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TMR approaches should vary by FPGA type

TMR approaches should vary by FPGA type
by Don Dingee on 06-20-2016 at 4:00 pm

We’ve introduced the concepts behind triple modular redundancy (TMR) before, using built-in capability in Synopsys Synplify Premier to synthesize TMR circuitry into FPGAs automatically. A recent white paper authored by Angela Sutton revisits the subject with some important new insights.

As more systems become -critical, high reliability is an increasing concern for FPGA designers. Radiation tolerance was once territory only for teams working on applications in space, defense, nuclear medicine, and nuclear power plant environments. FPGAs have changed drastically over the last several years, and are now finding applications in automotive, media broadcast centers, and more medical and industrial applications. The result?

With today’s process geometries shrinking and switching speeds increasing, the critical charge required to create a significant glitch decreases and the probability of that glitch being retained increases.

Soft errors in FPGAs due to radiation are also increasing the stakes because they are now often found handling volumes of big data. FPGAs are popular vehicles for algorithm acceleration in deep learning, fintech, IoT, and other analytics uses. A single upset can corrupt an entire data stream or analytics result set, and the effects can cascade across a network quickly – a very hard scenario to detect and correct downstream.

A time-proven way to defeat single-bit errors is the use of TMR. The odds of radiation striking a single circuit are pretty good, but the odds of radiation simultaneously striking three circuits (perhaps distributed physically across the FPGA) are much lower. TMR essentially implements a voter, executing the logic three times in parallel and selecting either the unanimous result or a majority result if one of the three paths has encountered a glitch.


Sutton goes through the basics of the three flavors of TMR: local, distributed, and block. We’ve seen the discussion on which approach to use when based on what is being protected before. Fortunately, once design decisions are made, Synplify Premier handles the heavy lifting of duplication and additional circuitry automatically.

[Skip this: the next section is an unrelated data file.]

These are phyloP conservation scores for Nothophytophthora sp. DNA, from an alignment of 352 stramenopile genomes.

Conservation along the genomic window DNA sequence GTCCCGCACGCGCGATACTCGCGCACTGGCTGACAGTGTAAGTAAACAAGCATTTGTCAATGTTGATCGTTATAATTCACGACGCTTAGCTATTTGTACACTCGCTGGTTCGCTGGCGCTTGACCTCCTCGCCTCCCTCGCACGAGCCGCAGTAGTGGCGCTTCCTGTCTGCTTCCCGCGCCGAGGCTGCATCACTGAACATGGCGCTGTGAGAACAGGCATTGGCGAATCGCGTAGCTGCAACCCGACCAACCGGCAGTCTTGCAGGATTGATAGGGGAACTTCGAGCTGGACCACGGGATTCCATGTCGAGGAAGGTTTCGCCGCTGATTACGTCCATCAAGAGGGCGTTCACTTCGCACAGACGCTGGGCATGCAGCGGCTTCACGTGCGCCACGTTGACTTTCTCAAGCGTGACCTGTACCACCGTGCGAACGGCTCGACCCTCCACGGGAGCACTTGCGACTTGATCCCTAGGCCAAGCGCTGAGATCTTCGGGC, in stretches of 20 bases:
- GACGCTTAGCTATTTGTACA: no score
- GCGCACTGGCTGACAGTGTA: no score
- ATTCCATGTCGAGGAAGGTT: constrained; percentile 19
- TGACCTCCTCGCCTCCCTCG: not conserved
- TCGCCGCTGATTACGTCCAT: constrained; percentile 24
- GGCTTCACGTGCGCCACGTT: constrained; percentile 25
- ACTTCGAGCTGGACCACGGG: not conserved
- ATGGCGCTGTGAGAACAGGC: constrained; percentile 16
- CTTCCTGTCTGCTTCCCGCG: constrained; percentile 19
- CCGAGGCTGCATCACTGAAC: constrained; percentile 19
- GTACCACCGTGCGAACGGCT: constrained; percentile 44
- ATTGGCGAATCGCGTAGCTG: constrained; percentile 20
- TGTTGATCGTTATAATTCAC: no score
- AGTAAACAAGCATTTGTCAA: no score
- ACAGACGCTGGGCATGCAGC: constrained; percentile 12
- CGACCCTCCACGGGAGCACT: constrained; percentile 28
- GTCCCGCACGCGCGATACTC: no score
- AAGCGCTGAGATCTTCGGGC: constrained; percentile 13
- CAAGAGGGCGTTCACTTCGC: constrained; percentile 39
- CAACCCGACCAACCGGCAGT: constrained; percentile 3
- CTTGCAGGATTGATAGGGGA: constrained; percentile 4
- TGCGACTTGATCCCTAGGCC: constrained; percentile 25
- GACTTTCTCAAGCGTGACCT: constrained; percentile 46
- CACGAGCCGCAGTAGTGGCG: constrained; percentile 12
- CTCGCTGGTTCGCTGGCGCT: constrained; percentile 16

Prior discussion on TMR implementations usually ends about there; the proof is left to the reader. However, this paper contains a new section titled:

Susceptibility of FPGA building blocks to SEUs depends on the type of FPGA device fabric

Yes, there is a major difference in how antifuse (Microsemi), flash (Altera), and SRAM-based (Xilinx and newer Altera parts) FPGAs behave when hit with radiation – again, this is a soft error discussion; hard radiation failures are another subject entirely. The differences in soft error manifestation arise from how registers, memories, configuration bits, interconnect routing, and other details are handled, and how they are susceptible to upset.

One big observation here is single-bit errors can be transparently corrected, but often just as important is the flagging of any error condition. Additional mitigation in hardware or software can be kicked off when error flags appear, preventing the error from propagating. There is also discussion of synchronous feedback and flushing, another challenge where errors creep through.

To register for downloading the Synopsys whitepaper:

Achieve Functional Safety & High Uptime Using TMR

Synopsys has spent a lot of R&D effort in Synplify Premier understanding TMR mitigation and the differences in approaches between FPGA families. While designers could certainly invest effort in learning and mastering those nuances, there is a tremendous amount of value in using a tool that accounts for many radiation protection scenarios and handles FPGA synthesis accordingly without extensive manual labor.